Women in their 60s could see significant cardiac benefits from ditching their aerobic routine for strength training, according to new research.
Regardless of time spent on the elliptical or in zumba class, women in this large-scale longitudinal cohort study exhibited decreased mortality rates when they hit the weight rack for up to 145 minutes per week, Masamitsu Kamada, PhD, and colleagues wrote in the study, published this week in the Journal of the American Heart Association.
Kamada et al. used the 4-year Women’s Health Study, conducted between 2001 and 2005, to evaluate 28,879 American women who were free of cardiovascular disease, diabetes mellitus and cancer at baseline, according to the study. The women documented their physical activities, including strength training, during those four years.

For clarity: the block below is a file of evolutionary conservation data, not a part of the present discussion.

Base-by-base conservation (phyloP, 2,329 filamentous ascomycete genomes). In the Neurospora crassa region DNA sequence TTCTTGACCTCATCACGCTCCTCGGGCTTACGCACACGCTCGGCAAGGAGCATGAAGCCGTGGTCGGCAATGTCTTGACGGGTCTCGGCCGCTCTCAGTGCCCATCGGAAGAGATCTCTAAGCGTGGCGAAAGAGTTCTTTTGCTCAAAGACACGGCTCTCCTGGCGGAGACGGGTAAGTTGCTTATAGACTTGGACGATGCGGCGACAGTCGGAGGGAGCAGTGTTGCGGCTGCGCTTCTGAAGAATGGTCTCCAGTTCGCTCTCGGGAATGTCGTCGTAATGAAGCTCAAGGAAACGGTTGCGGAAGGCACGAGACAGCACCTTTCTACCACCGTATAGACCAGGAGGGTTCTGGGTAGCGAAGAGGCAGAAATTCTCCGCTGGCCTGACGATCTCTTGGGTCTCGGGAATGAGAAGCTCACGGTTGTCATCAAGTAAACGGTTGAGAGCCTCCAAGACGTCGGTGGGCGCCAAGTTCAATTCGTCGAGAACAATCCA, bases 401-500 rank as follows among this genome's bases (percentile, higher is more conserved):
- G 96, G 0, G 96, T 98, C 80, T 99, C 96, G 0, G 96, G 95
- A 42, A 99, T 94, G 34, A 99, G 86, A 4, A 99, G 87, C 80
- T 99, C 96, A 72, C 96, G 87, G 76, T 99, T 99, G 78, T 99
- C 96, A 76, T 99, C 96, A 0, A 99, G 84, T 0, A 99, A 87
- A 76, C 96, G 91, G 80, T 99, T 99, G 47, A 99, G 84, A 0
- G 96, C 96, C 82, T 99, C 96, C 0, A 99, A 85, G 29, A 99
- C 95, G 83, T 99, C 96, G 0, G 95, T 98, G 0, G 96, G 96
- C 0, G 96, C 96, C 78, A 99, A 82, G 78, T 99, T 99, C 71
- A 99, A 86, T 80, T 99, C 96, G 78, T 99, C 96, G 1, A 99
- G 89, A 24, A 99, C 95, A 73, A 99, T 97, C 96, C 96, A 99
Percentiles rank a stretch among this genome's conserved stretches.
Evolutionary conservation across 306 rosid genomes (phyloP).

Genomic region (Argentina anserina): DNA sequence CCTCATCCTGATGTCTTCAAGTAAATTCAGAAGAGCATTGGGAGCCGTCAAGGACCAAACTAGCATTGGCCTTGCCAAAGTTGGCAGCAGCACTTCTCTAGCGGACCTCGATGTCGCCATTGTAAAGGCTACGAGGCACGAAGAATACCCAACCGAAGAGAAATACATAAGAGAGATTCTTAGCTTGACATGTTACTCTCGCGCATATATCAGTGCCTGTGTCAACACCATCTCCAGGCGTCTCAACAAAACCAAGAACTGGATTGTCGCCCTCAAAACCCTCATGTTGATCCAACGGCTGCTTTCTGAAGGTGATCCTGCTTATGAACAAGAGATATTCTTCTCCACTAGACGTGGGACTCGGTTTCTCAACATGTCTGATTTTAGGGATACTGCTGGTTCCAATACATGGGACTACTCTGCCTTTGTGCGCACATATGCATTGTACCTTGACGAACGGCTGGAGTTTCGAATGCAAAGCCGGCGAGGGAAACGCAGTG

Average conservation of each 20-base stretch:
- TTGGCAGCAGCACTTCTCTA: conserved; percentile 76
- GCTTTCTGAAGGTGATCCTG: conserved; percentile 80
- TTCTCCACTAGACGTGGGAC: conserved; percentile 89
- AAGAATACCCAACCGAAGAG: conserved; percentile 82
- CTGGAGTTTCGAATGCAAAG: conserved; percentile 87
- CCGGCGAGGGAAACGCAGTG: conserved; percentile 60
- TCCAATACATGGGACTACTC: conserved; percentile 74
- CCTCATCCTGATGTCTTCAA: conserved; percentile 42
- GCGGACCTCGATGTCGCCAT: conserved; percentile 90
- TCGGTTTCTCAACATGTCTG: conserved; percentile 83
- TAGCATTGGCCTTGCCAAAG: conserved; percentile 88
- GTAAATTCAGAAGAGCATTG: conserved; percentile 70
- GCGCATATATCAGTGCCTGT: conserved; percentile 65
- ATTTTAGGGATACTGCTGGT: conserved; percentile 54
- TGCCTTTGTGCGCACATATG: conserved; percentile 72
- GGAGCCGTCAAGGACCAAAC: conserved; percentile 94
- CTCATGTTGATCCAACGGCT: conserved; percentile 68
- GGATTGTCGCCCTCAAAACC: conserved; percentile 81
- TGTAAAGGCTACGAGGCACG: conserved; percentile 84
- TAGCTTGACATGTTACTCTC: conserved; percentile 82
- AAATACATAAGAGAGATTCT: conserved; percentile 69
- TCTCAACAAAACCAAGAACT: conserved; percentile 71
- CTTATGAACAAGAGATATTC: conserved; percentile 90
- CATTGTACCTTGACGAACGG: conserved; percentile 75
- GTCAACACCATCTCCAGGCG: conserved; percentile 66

The researchers recorded 3,055 deaths during the average 12 years of follow-up with patients, including 411 from heart disease and 748 from cancer. They found the women who stuck to a regimen of both aerobic activity and strength training like resistance or weight training saw the greatest health benefits, a finding that’s compliant with American Heart Association and current federal physical activity guidelines. Women who completed a moderate amount—one to 145 minutes per week—of strength training, independent of aerobic activity, also saw a lower risk of all-cause mortality compared with women who didn’t exercise at all.
Kamada and colleagues found that after adjusting for covariables like aerobic activity, time in strength training showed a J-shaped association with all-cause mortality in older women. In addition, the authors observed a quadratic association with cardiovascular disease death, but not with cancer death.
“The results of the cause-specific analysis showed a significant quadratic association for cardiovascular disease death but not cancer death,” the authors wrote. “This should be interpreted with caution because the number of death causes was small, resulting in low statistical power.”
They suggested another study, preferably with a larger number of outcomes, would be beneficial to the field.